I looked down at myself as I walked upstairs to our treadmill the other day – ratty T-shirt, sweatpants with the string missing, athletic socks that have lost their elastic – I should be wearing Lululemon, I thought, then I would really have a good work out! Of course, I immediately recognized my foolishness – while professional equipment and quality running shoes may actually have some impact on the quality of my exercise, the attractiveness (or price) or my clothing certainly will not. But it’s easy to fall prey to the illusion.

I know far too many people with gourmet kitchens (professional stoves, the sharpest Japanese knives, the latest gadgets) who never cook or people with curated libraries (wood-paneled walls, a globe on the floor, ladder to reach the shelves) who never read. But the rooms sure look beautiful. And it’s easy to be seduced by the packaging.

Even in spiritual pursuits, we can fall victim to the externals. “I want to be a Torah scholar,” my husband told his teacher many years ago. “Do you want to be a Torah scholar or do you want to learn Torah?” queried his mentor, the first implying public acclaim and recognition, the second the effort of working hard to master serious and important concepts.

How do we keep ourselves from making these mistakes? I’m not saying we shouldn’t surround ourselves with beautiful rooms – I’m just saying they don’t necessarily lead to accomplishment, just like putting on clothing specially made for exercise doesn’t automatically make us fit. Ask any rational person if dressing in fancy workout attire and wearing stylish sneakers makes them in better shape than the woman down the street dressed in her weekday jeans and T-shirt, their answer would no. But add a subtle twist to the question. Does it make you feel like you are in better shape? Here the honest answer may be yes.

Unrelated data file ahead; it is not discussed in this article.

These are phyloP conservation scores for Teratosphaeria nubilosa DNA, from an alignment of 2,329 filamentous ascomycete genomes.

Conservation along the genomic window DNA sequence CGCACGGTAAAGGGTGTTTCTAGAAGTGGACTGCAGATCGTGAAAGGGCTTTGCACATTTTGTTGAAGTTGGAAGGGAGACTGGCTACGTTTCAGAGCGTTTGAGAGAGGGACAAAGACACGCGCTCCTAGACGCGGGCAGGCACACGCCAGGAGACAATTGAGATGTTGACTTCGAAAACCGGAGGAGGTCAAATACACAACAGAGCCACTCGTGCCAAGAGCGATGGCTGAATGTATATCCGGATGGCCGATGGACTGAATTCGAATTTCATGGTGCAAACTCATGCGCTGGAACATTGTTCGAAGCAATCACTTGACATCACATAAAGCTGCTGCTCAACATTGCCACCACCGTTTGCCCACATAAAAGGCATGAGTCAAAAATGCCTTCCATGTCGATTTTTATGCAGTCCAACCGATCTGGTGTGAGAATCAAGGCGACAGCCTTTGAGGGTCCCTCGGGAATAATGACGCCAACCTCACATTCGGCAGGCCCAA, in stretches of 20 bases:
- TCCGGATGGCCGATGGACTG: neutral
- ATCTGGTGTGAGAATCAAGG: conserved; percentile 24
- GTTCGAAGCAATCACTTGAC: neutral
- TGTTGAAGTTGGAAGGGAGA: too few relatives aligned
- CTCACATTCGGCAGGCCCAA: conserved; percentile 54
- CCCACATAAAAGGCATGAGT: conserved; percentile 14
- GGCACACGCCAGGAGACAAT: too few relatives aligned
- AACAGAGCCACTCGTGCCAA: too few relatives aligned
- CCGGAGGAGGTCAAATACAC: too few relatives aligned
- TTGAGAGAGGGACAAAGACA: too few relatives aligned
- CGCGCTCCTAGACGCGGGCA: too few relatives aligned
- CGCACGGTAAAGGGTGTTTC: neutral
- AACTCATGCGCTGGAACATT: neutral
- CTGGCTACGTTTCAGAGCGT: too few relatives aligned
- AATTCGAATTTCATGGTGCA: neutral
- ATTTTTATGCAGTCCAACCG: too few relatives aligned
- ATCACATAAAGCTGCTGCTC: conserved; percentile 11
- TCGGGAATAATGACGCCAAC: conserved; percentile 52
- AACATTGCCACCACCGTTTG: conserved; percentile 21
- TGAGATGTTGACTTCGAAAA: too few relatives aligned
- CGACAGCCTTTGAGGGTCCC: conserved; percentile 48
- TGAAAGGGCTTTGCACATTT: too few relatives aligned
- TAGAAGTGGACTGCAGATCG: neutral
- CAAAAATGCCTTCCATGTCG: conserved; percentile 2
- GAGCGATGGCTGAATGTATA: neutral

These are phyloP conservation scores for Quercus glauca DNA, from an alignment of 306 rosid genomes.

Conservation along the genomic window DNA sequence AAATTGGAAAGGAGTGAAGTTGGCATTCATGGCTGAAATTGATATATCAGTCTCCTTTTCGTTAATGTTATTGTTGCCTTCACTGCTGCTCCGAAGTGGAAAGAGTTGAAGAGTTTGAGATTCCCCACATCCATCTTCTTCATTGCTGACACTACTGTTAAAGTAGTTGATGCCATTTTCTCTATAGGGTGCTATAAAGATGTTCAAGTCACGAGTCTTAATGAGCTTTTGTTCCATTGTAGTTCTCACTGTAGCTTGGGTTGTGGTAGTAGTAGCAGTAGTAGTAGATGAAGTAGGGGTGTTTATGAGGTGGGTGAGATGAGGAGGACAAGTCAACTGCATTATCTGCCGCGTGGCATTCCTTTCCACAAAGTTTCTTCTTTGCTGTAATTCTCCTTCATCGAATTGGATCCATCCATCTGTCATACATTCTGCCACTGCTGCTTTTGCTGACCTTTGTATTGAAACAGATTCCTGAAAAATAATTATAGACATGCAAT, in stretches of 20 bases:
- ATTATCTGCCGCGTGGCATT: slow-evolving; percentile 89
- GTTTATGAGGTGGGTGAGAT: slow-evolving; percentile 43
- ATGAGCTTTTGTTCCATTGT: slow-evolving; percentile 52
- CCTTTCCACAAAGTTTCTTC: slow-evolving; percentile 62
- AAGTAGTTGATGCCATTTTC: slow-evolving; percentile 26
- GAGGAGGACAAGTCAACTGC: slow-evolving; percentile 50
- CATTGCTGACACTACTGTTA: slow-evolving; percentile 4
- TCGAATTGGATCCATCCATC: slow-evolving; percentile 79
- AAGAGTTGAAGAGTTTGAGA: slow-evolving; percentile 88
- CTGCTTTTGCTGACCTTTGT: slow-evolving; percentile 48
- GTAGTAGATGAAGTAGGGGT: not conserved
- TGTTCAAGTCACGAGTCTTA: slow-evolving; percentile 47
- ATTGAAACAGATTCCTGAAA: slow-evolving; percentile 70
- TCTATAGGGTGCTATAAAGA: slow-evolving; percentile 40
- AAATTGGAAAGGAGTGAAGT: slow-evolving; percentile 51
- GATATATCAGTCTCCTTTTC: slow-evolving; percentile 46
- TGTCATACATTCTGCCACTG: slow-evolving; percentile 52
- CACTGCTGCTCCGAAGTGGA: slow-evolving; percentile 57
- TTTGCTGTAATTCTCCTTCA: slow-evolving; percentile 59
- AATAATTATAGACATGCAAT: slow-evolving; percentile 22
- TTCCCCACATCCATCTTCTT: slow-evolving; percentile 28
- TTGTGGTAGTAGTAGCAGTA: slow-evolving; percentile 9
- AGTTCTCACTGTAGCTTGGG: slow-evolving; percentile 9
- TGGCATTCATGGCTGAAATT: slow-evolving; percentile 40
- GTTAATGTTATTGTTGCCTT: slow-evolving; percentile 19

I recently heard of an apartment building in New York with an elaborate gym and trainers available for the tenants. Apparently it is the practice of many of the residents to put on their gym clothes (Lululemon or other brand!) and go downstairs for a massage and a little stretching on their muscles. Then they return to their condos for a shower, ready to begin their day, their exercise regimen fully complete!

Because just like externals can change us, they can fool us also. If we aren’t feeling particularly happy and friendly, we want to act “as if” and we believe that the outside will affect the inside. Behavior modification is definitely a Jewish idea. But the key is that there has to be some actual behavior, not just some clothing that simulates behavior.

Just like a kitchen and a library can be both beautiful and functional, so can our clothing. But we need to beware of the danger of mistaking form for substance, style for function. (Isn't that what the Hanukkah battle was all about?)

I’m sticking with my old worn-out athletic wear. Since my treadmill is in a small upstairs room with no mirror there, there is no one to admire my style (or lack thereof) – not even me! And I can keep myself focused on the goal…